Health & Fit: A Dietitian’s Delicious Discovery in Tanzania - PressFrom - US
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Health & FitA Dietitian’s Delicious Discovery in Tanzania

10:40  07 august  2019
10:40  07 august  2019 Source:   usnews.com

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I can say with certainty that a safari trip in Africa was not on my bucket list. But after years of resisting my husband’ s hope that I would join him on this adventure, I gave in. I moved out of my comfort zone, faced my fears, packed my Patagonia and traveled to Tanzania .

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A Dietitian’s Delicious Discovery in Tanzania© (Getty Images) Spices

I did have concerns about the food I’d face there. I’ll admit that I’m a fussy eater with a few food quirks. I don’t like to eat anything that looks like it did when it was alive, and I’m not fond of exotic experimentation – think dishes like snake, ants and so on.

To my surprise, the food was incredible, exploding with flavor. Tanzanian cuisine is a fusion of Indian and Mediterranean influences coupled with local specialties. Spices like cardamom, cinnamon, cloves, nutmeg and turmeric were seamlessly incorporated into appetizers, main dishes and even desserts. The cold soups and tajines were my favorites, especially when fruit was included in unexpected places.

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Although spices impart flavor and cultural connections to food, they also provide medicinal benefits. It just so happened that when visiting Ngorongoro Crater Lodge, I had a sore throat, chills and fever. The chef whipped up a few mugs of steamy tea made with fresh ginger, ginger beer, lemon and local honey and by that night I was ready for our next game drive.

Healthy Spices

Here are some ingredients you may want to add to your shopping list – without needing to board a flight – to keep you feeling your best:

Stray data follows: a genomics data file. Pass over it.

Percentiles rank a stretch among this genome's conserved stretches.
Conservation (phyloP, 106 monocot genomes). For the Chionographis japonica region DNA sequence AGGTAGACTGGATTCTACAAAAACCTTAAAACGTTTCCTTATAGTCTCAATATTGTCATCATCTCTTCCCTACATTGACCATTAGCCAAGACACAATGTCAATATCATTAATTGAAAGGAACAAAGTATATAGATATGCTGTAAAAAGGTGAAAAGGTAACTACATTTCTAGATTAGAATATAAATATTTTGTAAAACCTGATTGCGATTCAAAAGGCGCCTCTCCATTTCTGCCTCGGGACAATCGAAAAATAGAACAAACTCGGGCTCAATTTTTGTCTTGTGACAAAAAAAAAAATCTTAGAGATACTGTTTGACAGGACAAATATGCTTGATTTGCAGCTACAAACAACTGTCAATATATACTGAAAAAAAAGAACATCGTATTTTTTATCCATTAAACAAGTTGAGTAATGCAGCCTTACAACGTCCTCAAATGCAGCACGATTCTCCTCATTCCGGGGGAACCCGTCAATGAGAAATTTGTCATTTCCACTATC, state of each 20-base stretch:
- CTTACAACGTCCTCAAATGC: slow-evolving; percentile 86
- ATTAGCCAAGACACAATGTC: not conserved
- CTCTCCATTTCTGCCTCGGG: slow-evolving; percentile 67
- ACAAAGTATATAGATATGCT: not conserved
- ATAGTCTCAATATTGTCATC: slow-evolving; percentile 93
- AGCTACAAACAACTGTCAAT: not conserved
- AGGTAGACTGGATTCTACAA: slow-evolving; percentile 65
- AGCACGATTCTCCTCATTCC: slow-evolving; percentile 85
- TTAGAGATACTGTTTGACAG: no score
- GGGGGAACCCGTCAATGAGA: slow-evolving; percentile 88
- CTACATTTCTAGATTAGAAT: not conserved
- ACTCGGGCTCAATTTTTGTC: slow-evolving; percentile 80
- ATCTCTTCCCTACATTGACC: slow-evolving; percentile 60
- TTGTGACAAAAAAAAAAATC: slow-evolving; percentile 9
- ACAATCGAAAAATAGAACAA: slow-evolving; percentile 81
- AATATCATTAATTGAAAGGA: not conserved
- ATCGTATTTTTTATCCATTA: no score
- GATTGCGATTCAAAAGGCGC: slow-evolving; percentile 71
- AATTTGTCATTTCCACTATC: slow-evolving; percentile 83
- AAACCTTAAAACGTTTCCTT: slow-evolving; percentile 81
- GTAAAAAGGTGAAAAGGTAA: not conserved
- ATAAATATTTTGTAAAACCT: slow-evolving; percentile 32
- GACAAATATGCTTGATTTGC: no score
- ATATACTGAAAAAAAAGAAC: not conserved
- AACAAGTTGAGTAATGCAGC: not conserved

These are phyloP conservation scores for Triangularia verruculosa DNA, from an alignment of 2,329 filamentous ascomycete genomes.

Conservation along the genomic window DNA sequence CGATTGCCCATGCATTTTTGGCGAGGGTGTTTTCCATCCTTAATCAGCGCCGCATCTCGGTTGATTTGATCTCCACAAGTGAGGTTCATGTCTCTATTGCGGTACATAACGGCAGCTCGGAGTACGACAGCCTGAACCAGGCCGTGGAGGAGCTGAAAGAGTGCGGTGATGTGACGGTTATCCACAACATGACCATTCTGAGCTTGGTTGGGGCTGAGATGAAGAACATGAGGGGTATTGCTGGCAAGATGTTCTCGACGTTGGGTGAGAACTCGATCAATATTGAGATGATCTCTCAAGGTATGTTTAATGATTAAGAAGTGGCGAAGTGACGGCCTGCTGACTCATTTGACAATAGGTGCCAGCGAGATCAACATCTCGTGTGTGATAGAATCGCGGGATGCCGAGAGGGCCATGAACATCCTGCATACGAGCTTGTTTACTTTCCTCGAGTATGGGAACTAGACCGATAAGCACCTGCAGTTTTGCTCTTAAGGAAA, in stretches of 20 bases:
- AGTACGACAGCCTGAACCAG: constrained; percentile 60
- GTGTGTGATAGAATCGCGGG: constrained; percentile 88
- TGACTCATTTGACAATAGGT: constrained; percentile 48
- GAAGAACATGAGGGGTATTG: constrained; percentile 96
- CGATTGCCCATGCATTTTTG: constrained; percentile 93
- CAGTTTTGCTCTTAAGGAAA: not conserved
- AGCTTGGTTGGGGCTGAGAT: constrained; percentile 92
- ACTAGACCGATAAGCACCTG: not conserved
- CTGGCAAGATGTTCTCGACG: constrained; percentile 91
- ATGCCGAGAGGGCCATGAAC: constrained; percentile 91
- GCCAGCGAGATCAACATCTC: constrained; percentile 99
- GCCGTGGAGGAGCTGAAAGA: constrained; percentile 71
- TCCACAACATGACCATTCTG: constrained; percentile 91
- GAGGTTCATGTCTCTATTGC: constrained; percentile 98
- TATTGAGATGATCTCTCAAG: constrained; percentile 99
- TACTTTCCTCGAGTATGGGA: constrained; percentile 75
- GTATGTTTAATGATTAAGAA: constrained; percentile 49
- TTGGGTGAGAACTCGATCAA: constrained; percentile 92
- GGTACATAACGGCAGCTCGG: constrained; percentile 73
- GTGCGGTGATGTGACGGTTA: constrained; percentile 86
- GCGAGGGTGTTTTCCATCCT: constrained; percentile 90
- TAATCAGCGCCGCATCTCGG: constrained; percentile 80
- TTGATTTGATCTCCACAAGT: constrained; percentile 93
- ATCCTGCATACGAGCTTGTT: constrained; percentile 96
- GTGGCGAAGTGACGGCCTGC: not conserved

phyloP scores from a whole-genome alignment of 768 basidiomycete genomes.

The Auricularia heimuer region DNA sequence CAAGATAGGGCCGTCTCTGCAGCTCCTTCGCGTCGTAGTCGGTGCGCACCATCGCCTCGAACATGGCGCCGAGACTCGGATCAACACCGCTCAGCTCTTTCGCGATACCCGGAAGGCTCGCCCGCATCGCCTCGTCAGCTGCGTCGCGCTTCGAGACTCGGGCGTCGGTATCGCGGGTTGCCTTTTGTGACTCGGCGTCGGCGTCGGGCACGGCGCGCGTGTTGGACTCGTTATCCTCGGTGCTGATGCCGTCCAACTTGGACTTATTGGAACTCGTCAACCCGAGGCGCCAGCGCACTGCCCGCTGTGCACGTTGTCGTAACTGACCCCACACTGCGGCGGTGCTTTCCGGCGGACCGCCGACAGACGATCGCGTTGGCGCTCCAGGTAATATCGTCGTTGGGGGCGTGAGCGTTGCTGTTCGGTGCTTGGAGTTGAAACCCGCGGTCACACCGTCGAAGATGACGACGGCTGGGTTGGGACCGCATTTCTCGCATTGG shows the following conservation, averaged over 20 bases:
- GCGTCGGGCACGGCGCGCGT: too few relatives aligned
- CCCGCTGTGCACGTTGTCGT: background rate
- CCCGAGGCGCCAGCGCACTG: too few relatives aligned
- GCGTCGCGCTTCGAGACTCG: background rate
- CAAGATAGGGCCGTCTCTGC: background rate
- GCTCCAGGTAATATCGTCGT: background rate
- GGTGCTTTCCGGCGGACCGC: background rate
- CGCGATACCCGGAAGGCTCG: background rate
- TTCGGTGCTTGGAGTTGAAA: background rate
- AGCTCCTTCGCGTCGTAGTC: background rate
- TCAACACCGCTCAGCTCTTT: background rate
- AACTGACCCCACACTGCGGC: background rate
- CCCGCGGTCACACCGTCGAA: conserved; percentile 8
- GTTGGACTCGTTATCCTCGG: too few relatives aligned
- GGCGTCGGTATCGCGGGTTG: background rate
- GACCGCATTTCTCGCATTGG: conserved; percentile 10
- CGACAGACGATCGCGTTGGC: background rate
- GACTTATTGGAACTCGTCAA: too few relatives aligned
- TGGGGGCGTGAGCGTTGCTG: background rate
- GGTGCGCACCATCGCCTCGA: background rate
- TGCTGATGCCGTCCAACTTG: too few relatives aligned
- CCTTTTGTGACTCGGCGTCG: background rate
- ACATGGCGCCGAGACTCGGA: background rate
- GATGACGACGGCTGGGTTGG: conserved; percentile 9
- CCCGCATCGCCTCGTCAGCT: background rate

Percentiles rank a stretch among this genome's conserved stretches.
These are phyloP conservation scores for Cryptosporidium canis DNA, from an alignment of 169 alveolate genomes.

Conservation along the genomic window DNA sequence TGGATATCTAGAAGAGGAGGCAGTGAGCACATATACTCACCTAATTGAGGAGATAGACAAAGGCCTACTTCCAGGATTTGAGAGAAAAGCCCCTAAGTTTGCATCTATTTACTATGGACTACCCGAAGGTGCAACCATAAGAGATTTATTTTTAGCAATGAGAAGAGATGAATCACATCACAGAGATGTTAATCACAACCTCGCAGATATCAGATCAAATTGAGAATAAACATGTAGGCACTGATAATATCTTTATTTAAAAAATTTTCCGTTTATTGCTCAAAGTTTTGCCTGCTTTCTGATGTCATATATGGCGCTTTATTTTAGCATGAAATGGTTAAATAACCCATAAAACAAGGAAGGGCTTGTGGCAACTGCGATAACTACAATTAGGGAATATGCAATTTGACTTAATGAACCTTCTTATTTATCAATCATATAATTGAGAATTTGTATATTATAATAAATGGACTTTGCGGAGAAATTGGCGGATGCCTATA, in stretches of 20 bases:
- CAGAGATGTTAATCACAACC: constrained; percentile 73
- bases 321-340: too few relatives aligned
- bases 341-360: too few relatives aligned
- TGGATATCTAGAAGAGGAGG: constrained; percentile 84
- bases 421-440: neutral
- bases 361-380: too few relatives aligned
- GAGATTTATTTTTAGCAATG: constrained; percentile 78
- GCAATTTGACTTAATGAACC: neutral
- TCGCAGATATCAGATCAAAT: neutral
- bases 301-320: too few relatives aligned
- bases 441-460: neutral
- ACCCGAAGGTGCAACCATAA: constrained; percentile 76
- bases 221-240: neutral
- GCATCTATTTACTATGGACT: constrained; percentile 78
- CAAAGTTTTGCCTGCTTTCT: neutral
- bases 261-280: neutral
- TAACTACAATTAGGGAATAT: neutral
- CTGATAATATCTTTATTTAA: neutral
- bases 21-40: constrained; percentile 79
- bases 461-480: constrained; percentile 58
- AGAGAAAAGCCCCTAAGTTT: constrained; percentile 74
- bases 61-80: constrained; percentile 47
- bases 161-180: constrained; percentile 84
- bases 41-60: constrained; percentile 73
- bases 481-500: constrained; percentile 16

Cardamom: Cardamom may be helpful in reducing blood pressure and protecting cells against damage therefore playing an important role as an anti-inflammatory agent. It has also been connected with squelching symptoms of upset stomach including nausea, heartburn and irritable bowel syndrome.

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Chilies: Chili peppers are rich in vitamin A, and they have been shown to reduce pain, fight free radicals, lower cholesterol, clear congestion and boost immunity. And when it comes to fighting stomach ulcers, contrary to what you might believe, chilies have been shown to help, not harm ulcers. Capsaicin is the powerful compound in chilies that has been shown to fight inflammation and get your blood flowing to the right places, including boosting circulation to benefit heart health.

Cinnamon: Cinnamon is one of the most commonly used spices that can easily be woven into sweet and savory dishes. You can add a sprinkle to your morning coffee, a touch onto your oatmeal or include some with other seasonings in a sauce for poultry. Cinnamon provides manganese and it has been shown to help prevent blood sugar levels from spiking.